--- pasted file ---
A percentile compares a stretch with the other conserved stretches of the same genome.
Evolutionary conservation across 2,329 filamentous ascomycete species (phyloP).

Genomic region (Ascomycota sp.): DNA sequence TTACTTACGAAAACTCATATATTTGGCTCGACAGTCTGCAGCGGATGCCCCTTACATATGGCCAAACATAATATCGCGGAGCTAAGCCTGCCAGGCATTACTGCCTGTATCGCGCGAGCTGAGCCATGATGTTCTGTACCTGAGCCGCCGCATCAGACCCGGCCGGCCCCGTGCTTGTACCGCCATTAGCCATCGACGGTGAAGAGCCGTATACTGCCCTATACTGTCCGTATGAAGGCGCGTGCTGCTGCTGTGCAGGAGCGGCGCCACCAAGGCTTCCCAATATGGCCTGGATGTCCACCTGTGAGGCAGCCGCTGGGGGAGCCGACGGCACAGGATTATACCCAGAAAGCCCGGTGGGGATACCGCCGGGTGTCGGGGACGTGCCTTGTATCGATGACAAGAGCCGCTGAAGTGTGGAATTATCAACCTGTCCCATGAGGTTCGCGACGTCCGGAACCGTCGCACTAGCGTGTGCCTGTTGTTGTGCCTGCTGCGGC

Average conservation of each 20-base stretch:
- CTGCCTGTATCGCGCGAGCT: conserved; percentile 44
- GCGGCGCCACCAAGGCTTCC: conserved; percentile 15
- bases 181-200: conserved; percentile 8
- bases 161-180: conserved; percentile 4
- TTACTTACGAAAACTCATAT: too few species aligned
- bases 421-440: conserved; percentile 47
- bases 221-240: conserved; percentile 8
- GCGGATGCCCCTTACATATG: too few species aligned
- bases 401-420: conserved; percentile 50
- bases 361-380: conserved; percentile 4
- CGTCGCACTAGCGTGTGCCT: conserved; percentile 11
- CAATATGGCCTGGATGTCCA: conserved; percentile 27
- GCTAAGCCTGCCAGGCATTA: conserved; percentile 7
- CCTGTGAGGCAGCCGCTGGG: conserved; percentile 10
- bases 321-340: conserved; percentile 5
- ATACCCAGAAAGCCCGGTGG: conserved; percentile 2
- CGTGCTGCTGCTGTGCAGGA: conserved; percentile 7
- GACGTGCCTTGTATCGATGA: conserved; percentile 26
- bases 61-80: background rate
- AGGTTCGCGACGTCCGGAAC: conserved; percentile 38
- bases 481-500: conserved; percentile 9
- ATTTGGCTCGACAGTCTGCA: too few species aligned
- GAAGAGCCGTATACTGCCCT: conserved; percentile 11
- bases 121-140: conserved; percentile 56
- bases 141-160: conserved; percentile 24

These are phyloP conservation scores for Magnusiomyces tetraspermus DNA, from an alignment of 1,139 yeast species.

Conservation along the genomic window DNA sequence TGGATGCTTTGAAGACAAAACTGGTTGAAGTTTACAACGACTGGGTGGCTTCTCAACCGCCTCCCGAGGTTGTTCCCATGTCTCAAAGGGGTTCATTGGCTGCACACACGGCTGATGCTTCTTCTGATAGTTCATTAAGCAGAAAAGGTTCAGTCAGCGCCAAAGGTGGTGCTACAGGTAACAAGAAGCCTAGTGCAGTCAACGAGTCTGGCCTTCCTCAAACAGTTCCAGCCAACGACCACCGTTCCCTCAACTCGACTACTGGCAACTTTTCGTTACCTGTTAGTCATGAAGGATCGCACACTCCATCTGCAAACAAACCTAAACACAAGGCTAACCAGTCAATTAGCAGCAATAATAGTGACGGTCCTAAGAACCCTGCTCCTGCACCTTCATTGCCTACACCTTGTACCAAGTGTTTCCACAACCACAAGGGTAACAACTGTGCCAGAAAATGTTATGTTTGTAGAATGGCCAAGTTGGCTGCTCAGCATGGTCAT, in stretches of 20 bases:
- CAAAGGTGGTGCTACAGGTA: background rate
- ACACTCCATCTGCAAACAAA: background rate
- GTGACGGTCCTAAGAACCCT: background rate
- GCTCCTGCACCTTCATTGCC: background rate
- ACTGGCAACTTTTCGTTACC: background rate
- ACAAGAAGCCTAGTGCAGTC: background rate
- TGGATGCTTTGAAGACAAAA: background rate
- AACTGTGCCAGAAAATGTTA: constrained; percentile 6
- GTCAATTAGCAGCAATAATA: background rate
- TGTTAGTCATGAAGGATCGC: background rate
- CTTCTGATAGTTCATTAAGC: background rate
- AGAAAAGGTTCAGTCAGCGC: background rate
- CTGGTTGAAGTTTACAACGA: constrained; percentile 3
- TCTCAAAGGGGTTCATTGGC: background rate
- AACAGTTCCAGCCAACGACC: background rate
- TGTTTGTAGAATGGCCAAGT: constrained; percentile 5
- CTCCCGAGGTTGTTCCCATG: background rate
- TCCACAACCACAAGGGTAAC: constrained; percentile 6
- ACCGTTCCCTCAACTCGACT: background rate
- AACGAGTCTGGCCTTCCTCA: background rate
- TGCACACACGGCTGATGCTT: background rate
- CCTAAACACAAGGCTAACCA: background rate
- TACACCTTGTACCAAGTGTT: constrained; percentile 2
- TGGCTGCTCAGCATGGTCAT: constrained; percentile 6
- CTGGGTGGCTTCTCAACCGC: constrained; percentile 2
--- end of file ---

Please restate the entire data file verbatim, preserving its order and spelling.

A percentile compares a stretch with the other conserved stretches of the same genome.
Evolutionary conservation across 2,329 filamentous ascomycete species (phyloP).

Genomic region (Ascomycota sp.): DNA sequence TTACTTACGAAAACTCATATATTTGGCTCGACAGTCTGCAGCGGATGCCCCTTACATATGGCCAAACATAATATCGCGGAGCTAAGCCTGCCAGGCATTACTGCCTGTATCGCGCGAGCTGAGCCATGATGTTCTGTACCTGAGCCGCCGCATCAGACCCGGCCGGCCCCGTGCTTGTACCGCCATTAGCCATCGACGGTGAAGAGCCGTATACTGCCCTATACTGTCCGTATGAAGGCGCGTGCTGCTGCTGTGCAGGAGCGGCGCCACCAAGGCTTCCCAATATGGCCTGGATGTCCACCTGTGAGGCAGCCGCTGGGGGAGCCGACGGCACAGGATTATACCCAGAAAGCCCGGTGGGGATACCGCCGGGTGTCGGGGACGTGCCTTGTATCGATGACAAGAGCCGCTGAAGTGTGGAATTATCAACCTGTCCCATGAGGTTCGCGACGTCCGGAACCGTCGCACTAGCGTGTGCCTGTTGTTGTGCCTGCTGCGGC

Average conservation of each 20-base stretch:
- CTGCCTGTATCGCGCGAGCT: conserved; percentile 44
- GCGGCGCCACCAAGGCTTCC: conserved; percentile 15
- bases 181-200: conserved; percentile 8
- bases 161-180: conserved; percentile 4
- TTACTTACGAAAACTCATAT: too few species aligned
- bases 421-440: conserved; percentile 47
- bases 221-240: conserved; percentile 8
- GCGGATGCCCCTTACATATG: too few species aligned
- bases 401-420: conserved; percentile 50
- bases 361-380: conserved; percentile 4
- CGTCGCACTAGCGTGTGCCT: conserved; percentile 11
- CAATATGGCCTGGATGTCCA: conserved; percentile 27
- GCTAAGCCTGCCAGGCATTA: conserved; percentile 7
- CCTGTGAGGCAGCCGCTGGG: conserved; percentile 10
- bases 321-340: conserved; percentile 5
- ATACCCAGAAAGCCCGGTGG: conserved; percentile 2
- CGTGCTGCTGCTGTGCAGGA: conserved; percentile 7
- GACGTGCCTTGTATCGATGA: conserved; percentile 26
- bases 61-80: background rate
- AGGTTCGCGACGTCCGGAAC: conserved; percentile 38
- bases 481-500: conserved; percentile 9
- ATTTGGCTCGACAGTCTGCA: too few species aligned
- GAAGAGCCGTATACTGCCCT: conserved; percentile 11
- bases 121-140: conserved; percentile 56
- bases 141-160: conserved; percentile 24

These are phyloP conservation scores for Magnusiomyces tetraspermus DNA, from an alignment of 1,139 yeast species.

Conservation along the genomic window DNA sequence TGGATGCTTTGAAGACAAAACTGGTTGAAGTTTACAACGACTGGGTGGCTTCTCAACCGCCTCCCGAGGTTGTTCCCATGTCTCAAAGGGGTTCATTGGCTGCACACACGGCTGATGCTTCTTCTGATAGTTCATTAAGCAGAAAAGGTTCAGTCAGCGCCAAAGGTGGTGCTACAGGTAACAAGAAGCCTAGTGCAGTCAACGAGTCTGGCCTTCCTCAAACAGTTCCAGCCAACGACCACCGTTCCCTCAACTCGACTACTGGCAACTTTTCGTTACCTGTTAGTCATGAAGGATCGCACACTCCATCTGCAAACAAACCTAAACACAAGGCTAACCAGTCAATTAGCAGCAATAATAGTGACGGTCCTAAGAACCCTGCTCCTGCACCTTCATTGCCTACACCTTGTACCAAGTGTTTCCACAACCACAAGGGTAACAACTGTGCCAGAAAATGTTATGTTTGTAGAATGGCCAAGTTGGCTGCTCAGCATGGTCAT, in stretches of 20 bases:
- CAAAGGTGGTGCTACAGGTA: background rate
- ACACTCCATCTGCAAACAAA: background rate
- GTGACGGTCCTAAGAACCCT: background rate
- GCTCCTGCACCTTCATTGCC: background rate
- ACTGGCAACTTTTCGTTACC: background rate
- ACAAGAAGCCTAGTGCAGTC: background rate
- TGGATGCTTTGAAGACAAAA: background rate
- AACTGTGCCAGAAAATGTTA: constrained; percentile 6
- GTCAATTAGCAGCAATAATA: background rate
- TGTTAGTCATGAAGGATCGC: background rate
- CTTCTGATAGTTCATTAAGC: background rate
- AGAAAAGGTTCAGTCAGCGC: background rate
- CTGGTTGAAGTTTACAACGA: constrained; percentile 3
- TCTCAAAGGGGTTCATTGGC: background rate
- AACAGTTCCAGCCAACGACC: background rate
- TGTTTGTAGAATGGCCAAGT: constrained; percentile 5
- CTCCCGAGGTTGTTCCCATG: background rate
- TCCACAACCACAAGGGTAAC: constrained; percentile 6
- ACCGTTCCCTCAACTCGACT: background rate
- AACGAGTCTGGCCTTCCTCA: background rate
- TGCACACACGGCTGATGCTT: background rate
- CCTAAACACAAGGCTAACCA: background rate
- TACACCTTGTACCAAGTGTT: constrained; percentile 2
- TGGCTGCTCAGCATGGTCAT: constrained; percentile 6
- CTGGGTGGCTTCTCAACCGC: constrained; percentile 2